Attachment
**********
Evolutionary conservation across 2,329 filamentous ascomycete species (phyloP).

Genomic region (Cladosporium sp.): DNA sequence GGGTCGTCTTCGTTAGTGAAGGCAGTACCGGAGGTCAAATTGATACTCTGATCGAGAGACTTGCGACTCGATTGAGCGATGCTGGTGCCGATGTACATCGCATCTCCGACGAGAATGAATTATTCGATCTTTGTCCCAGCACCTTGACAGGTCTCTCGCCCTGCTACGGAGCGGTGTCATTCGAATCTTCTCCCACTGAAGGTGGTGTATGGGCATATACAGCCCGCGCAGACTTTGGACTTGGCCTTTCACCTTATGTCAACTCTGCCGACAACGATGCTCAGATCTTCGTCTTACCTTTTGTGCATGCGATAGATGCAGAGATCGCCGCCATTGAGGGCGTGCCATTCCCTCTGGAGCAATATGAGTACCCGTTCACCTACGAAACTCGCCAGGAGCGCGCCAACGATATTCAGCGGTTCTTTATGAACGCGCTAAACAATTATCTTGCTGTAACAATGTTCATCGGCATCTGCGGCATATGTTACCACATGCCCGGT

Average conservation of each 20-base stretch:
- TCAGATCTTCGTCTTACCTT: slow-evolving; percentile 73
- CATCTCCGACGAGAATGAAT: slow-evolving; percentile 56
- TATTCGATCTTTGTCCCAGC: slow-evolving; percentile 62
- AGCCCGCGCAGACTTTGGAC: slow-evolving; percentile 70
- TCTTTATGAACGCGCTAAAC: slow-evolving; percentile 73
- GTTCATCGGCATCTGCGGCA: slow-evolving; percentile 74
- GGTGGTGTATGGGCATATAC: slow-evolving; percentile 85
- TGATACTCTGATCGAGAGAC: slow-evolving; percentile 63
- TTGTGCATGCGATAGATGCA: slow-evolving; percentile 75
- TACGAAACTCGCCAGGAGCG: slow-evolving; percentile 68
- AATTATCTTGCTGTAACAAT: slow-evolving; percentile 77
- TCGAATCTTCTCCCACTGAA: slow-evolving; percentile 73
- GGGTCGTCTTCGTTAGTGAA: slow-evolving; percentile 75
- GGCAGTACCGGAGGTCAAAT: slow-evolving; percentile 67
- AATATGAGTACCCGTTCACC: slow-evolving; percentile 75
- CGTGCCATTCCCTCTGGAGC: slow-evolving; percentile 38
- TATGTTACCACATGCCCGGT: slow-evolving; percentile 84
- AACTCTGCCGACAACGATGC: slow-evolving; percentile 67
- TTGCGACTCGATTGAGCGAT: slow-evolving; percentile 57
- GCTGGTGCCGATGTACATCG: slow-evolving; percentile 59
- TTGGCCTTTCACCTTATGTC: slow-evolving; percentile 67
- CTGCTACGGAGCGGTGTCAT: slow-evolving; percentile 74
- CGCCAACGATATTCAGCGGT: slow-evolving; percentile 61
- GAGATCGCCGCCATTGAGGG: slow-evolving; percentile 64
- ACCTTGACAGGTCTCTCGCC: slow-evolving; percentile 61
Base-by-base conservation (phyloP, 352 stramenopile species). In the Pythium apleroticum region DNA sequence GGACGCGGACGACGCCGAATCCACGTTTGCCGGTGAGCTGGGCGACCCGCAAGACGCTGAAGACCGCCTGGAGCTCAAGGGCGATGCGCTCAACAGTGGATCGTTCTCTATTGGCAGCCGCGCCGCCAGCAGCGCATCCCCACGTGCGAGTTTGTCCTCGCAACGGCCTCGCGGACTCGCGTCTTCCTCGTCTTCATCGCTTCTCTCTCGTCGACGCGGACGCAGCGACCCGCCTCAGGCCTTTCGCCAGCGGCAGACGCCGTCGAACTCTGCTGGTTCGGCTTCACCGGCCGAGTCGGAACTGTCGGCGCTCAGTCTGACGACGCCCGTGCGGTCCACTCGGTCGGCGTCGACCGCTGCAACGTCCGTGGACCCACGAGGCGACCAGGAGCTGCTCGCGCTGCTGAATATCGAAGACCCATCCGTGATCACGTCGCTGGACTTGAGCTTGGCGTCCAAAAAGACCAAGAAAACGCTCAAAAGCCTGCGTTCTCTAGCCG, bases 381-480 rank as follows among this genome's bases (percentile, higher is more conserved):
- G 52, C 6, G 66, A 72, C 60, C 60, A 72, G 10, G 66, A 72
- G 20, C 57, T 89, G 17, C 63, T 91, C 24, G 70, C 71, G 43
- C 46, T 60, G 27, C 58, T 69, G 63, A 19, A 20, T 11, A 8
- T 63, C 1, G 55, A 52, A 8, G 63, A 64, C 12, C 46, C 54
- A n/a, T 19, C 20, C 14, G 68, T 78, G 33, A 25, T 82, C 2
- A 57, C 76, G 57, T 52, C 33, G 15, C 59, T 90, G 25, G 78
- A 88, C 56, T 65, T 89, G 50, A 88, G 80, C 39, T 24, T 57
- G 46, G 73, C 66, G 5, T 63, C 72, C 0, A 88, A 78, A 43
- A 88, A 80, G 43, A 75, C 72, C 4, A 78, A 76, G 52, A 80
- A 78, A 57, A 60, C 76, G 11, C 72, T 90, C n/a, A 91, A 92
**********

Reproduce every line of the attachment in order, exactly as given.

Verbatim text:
Evolutionary conservation across 2,329 filamentous ascomycete species (phyloP).

Genomic region (Cladosporium sp.): DNA sequence GGGTCGTCTTCGTTAGTGAAGGCAGTACCGGAGGTCAAATTGATACTCTGATCGAGAGACTTGCGACTCGATTGAGCGATGCTGGTGCCGATGTACATCGCATCTCCGACGAGAATGAATTATTCGATCTTTGTCCCAGCACCTTGACAGGTCTCTCGCCCTGCTACGGAGCGGTGTCATTCGAATCTTCTCCCACTGAAGGTGGTGTATGGGCATATACAGCCCGCGCAGACTTTGGACTTGGCCTTTCACCTTATGTCAACTCTGCCGACAACGATGCTCAGATCTTCGTCTTACCTTTTGTGCATGCGATAGATGCAGAGATCGCCGCCATTGAGGGCGTGCCATTCCCTCTGGAGCAATATGAGTACCCGTTCACCTACGAAACTCGCCAGGAGCGCGCCAACGATATTCAGCGGTTCTTTATGAACGCGCTAAACAATTATCTTGCTGTAACAATGTTCATCGGCATCTGCGGCATATGTTACCACATGCCCGGT

Average conservation of each 20-base stretch:
- TCAGATCTTCGTCTTACCTT: slow-evolving; percentile 73
- CATCTCCGACGAGAATGAAT: slow-evolving; percentile 56
- TATTCGATCTTTGTCCCAGC: slow-evolving; percentile 62
- AGCCCGCGCAGACTTTGGAC: slow-evolving; percentile 70
- TCTTTATGAACGCGCTAAAC: slow-evolving; percentile 73
- GTTCATCGGCATCTGCGGCA: slow-evolving; percentile 74
- GGTGGTGTATGGGCATATAC: slow-evolving; percentile 85
- TGATACTCTGATCGAGAGAC: slow-evolving; percentile 63
- TTGTGCATGCGATAGATGCA: slow-evolving; percentile 75
- TACGAAACTCGCCAGGAGCG: slow-evolving; percentile 68
- AATTATCTTGCTGTAACAAT: slow-evolving; percentile 77
- TCGAATCTTCTCCCACTGAA: slow-evolving; percentile 73
- GGGTCGTCTTCGTTAGTGAA: slow-evolving; percentile 75
- GGCAGTACCGGAGGTCAAAT: slow-evolving; percentile 67
- AATATGAGTACCCGTTCACC: slow-evolving; percentile 75
- CGTGCCATTCCCTCTGGAGC: slow-evolving; percentile 38
- TATGTTACCACATGCCCGGT: slow-evolving; percentile 84
- AACTCTGCCGACAACGATGC: slow-evolving; percentile 67
- TTGCGACTCGATTGAGCGAT: slow-evolving; percentile 57
- GCTGGTGCCGATGTACATCG: slow-evolving; percentile 59
- TTGGCCTTTCACCTTATGTC: slow-evolving; percentile 67
- CTGCTACGGAGCGGTGTCAT: slow-evolving; percentile 74
- CGCCAACGATATTCAGCGGT: slow-evolving; percentile 61
- GAGATCGCCGCCATTGAGGG: slow-evolving; percentile 64
- ACCTTGACAGGTCTCTCGCC: slow-evolving; percentile 61
Base-by-base conservation (phyloP, 352 stramenopile species). In the Pythium apleroticum region DNA sequence GGACGCGGACGACGCCGAATCCACGTTTGCCGGTGAGCTGGGCGACCCGCAAGACGCTGAAGACCGCCTGGAGCTCAAGGGCGATGCGCTCAACAGTGGATCGTTCTCTATTGGCAGCCGCGCCGCCAGCAGCGCATCCCCACGTGCGAGTTTGTCCTCGCAACGGCCTCGCGGACTCGCGTCTTCCTCGTCTTCATCGCTTCTCTCTCGTCGACGCGGACGCAGCGACCCGCCTCAGGCCTTTCGCCAGCGGCAGACGCCGTCGAACTCTGCTGGTTCGGCTTCACCGGCCGAGTCGGAACTGTCGGCGCTCAGTCTGACGACGCCCGTGCGGTCCACTCGGTCGGCGTCGACCGCTGCAACGTCCGTGGACCCACGAGGCGACCAGGAGCTGCTCGCGCTGCTGAATATCGAAGACCCATCCGTGATCACGTCGCTGGACTTGAGCTTGGCGTCCAAAAAGACCAAGAAAACGCTCAAAAGCCTGCGTTCTCTAGCCG, bases 381-480 rank as follows among this genome's bases (percentile, higher is more conserved):
- G 52, C 6, G 66, A 72, C 60, C 60, A 72, G 10, G 66, A 72
- G 20, C 57, T 89, G 17, C 63, T 91, C 24, G 70, C 71, G 43
- C 46, T 60, G 27, C 58, T 69, G 63, A 19, A 20, T 11, A 8
- T 63, C 1, G 55, A 52, A 8, G 63, A 64, C 12, C 46, C 54
- A n/a, T 19, C 20, C 14, G 68, T 78, G 33, A 25, T 82, C 2
- A 57, C 76, G 57, T 52, C 33, G 15, C 59, T 90, G 25, G 78
- A 88, C 56, T 65, T 89, G 50, A 88, G 80, C 39, T 24, T 57
- G 46, G 73, C 66, G 5, T 63, C 72, C 0, A 88, A 78, A 43
- A 88, A 80, G 43, A 75, C 72, C 4, A 78, A 76, G 52, A 80
- A 78, A 57, A 60, C 76, G 11, C 72, T 90, C n/a, A 91, A 92